My Biggest Fear for our Second Baby (& a giveaway!)

Post written in collaboration with Infacol

As the time ticks on for meeting Baby Peaches #2, I’m starting to get really excited. Possibly more excited than when I had Violet as I know how amazingly wonderful meeting your new baby is and that feeling when your life changes in an instant. Nothing can prepare you for that and I can’t believe it’s going to happen again in less than 9 weeks! However, I am also becoming quite a lot more more nervous than the first time around as I also remember how challenging having a newborn can be. I’ve started to think about the difficult times with Violet – like when she had jaundice and we stayed in hospital for a week, how our breastfeeding journey never really worked. I wonder if it’ll be different for us this time, or maybe full of new challenges! When people hear that soon I’ll have ‘two under two’ they always say ‘Wow, you’ll have your hands full!’ honestly if I had a pound for everyone that said that I’d be quite rich by now, but actually I’m not too worried about that – the one thing that terrifies me for the new baby is if they are going to suffer with colic like Violet did. That is tough.

Violet suffered really badly with colic and it was honestly one of the most challenging times we had to face. She would scream and scream for hours every evening with trapped wind and colic symptoms, we did everything we possibly could to help her and I remember vividly being exhausted to my core. It felt like it would never end and it certainly burst the ‘honeymoon period’ of having a new baby very quickly. It makes you feel utterly stressed, frazzled and like you are doing something wrong to have a baby that just won’t stop crying, so I really feel for anyone who has suffered too.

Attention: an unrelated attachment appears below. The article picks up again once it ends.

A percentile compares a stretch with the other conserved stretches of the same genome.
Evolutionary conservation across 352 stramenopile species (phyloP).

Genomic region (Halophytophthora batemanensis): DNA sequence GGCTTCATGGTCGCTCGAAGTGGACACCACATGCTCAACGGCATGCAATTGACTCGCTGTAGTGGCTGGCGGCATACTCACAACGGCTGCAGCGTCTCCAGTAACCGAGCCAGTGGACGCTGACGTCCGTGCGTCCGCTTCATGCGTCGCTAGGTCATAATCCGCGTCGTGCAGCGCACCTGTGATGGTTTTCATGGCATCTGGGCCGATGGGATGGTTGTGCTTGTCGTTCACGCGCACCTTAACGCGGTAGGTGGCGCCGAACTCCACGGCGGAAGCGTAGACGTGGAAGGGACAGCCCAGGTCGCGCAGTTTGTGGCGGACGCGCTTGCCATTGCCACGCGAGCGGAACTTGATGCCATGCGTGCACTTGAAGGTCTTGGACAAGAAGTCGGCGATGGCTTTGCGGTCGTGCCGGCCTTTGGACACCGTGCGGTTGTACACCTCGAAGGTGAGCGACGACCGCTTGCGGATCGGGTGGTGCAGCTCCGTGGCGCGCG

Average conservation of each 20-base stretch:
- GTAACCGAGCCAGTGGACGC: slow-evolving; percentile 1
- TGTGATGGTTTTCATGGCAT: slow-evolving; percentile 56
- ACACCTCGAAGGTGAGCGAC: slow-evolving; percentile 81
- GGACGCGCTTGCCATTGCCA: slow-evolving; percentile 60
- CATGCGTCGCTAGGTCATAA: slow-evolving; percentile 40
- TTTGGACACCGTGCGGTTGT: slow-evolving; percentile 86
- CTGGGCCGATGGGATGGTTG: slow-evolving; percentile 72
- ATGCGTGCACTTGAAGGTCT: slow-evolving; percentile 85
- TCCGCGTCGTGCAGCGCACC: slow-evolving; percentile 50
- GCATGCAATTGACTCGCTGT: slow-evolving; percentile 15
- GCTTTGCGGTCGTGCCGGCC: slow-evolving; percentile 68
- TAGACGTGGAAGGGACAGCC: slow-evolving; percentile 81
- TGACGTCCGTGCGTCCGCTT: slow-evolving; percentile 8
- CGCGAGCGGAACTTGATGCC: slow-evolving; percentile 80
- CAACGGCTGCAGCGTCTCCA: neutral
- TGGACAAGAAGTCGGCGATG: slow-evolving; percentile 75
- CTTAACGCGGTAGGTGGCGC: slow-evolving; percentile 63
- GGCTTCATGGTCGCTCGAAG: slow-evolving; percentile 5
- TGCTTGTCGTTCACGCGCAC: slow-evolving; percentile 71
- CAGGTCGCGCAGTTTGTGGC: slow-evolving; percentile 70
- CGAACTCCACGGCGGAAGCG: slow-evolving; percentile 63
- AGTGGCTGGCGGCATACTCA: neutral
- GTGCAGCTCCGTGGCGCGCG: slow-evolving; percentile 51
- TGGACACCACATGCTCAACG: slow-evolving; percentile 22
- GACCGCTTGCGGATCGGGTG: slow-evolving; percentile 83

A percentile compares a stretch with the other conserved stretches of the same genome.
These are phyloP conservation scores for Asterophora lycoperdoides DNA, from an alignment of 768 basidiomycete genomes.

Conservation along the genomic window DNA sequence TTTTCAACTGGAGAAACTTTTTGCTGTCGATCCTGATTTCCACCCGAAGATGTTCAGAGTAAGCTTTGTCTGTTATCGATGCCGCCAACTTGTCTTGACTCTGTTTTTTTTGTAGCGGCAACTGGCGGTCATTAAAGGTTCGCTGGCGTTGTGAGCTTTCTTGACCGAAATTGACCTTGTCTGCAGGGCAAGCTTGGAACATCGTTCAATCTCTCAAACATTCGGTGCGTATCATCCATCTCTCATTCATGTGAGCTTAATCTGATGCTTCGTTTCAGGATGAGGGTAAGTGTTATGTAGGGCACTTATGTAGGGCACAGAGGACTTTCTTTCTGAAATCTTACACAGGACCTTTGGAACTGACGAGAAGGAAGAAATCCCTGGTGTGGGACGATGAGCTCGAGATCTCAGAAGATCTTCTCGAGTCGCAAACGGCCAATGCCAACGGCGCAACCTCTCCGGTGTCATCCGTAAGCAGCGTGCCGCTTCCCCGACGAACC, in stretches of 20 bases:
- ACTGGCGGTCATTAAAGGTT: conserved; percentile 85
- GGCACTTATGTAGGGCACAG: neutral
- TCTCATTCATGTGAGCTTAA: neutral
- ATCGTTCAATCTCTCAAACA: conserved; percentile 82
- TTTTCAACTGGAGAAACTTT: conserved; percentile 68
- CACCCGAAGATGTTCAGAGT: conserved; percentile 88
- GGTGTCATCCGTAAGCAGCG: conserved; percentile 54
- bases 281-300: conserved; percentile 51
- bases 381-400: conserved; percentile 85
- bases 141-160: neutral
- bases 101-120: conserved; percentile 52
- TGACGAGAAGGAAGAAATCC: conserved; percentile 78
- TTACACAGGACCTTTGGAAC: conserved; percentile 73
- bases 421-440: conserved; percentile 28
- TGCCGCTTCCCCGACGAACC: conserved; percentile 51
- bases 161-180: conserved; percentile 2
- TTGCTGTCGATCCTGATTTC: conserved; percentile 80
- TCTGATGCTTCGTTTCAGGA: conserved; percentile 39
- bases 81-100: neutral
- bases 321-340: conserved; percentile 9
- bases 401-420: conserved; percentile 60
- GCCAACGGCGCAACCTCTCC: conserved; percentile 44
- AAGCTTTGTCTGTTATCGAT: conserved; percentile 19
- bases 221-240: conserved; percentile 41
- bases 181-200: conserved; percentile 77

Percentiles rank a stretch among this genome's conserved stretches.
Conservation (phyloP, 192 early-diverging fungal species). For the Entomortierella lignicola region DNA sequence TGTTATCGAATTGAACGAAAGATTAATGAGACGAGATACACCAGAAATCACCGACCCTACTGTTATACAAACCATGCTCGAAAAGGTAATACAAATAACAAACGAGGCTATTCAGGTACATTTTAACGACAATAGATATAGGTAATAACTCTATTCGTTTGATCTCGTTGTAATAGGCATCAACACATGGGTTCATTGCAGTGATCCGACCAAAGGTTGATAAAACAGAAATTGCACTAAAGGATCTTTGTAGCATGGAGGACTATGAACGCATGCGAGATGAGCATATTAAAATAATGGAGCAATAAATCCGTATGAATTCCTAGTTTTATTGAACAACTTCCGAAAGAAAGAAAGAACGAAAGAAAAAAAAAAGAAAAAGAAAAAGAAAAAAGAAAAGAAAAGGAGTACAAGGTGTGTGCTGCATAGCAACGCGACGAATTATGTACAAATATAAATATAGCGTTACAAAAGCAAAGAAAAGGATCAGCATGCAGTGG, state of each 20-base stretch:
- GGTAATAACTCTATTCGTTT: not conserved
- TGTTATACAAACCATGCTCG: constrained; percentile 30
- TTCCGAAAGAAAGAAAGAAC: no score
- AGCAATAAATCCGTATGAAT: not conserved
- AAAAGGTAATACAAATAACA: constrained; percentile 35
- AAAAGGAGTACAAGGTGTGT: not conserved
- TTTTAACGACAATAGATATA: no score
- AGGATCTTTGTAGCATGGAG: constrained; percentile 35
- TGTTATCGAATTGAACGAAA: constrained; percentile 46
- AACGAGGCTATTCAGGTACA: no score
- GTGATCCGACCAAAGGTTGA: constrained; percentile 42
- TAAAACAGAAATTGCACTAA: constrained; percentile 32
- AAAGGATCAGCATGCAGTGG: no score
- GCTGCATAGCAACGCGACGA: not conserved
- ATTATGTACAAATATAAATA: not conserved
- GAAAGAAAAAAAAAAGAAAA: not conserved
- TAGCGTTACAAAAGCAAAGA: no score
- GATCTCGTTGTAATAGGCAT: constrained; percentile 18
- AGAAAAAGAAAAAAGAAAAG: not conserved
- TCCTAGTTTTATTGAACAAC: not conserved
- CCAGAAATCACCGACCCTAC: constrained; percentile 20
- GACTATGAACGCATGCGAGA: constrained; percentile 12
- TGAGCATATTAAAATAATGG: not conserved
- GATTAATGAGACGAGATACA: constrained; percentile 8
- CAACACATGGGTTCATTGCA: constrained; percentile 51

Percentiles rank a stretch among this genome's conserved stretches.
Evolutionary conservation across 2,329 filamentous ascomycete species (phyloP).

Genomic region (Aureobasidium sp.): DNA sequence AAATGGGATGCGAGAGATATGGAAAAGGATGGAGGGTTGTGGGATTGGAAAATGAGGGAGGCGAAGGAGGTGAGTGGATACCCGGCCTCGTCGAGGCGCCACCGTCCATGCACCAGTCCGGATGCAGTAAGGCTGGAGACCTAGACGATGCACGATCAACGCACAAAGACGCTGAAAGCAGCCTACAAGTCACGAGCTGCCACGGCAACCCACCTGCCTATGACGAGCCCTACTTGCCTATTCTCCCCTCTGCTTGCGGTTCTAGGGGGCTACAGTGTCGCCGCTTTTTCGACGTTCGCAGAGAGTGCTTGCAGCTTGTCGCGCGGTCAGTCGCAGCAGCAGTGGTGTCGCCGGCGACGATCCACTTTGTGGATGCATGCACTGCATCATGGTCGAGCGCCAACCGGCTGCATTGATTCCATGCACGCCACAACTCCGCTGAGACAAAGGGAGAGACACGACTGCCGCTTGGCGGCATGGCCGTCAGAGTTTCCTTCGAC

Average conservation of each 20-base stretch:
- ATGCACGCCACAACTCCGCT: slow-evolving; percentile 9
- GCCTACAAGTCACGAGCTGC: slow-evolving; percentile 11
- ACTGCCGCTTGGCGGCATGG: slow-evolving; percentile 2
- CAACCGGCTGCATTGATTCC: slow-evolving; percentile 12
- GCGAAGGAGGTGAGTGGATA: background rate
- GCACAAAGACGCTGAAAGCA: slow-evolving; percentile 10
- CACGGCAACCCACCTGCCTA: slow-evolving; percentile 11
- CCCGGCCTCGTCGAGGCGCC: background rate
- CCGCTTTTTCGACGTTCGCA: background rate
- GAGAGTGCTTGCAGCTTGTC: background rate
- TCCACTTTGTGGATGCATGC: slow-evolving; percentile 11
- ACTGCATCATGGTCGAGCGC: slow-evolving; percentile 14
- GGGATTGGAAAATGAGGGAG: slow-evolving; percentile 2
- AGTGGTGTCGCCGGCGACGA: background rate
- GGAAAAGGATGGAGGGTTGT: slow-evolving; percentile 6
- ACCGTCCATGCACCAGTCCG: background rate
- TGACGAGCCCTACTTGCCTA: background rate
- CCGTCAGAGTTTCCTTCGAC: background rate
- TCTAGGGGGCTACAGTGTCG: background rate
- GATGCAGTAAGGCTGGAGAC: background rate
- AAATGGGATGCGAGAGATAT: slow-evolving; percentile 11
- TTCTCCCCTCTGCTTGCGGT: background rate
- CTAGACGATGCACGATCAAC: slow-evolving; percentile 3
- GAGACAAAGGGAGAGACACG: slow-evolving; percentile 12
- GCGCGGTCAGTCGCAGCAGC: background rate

It’s no wonder that when Infacol recently carried out some research called ‘Stress in the First Six Months’ which found that 95% of parents find having a baby stressful, 82% agree that living up to expectations of being a good parent is stressful and excessive crying in infants is stressful for 85% of mums and dads. I can fully relate, even though I have to add at this point, it’s such a happy time, full of love too. That got me by and I’m sure it will this time, whatever challenges we face.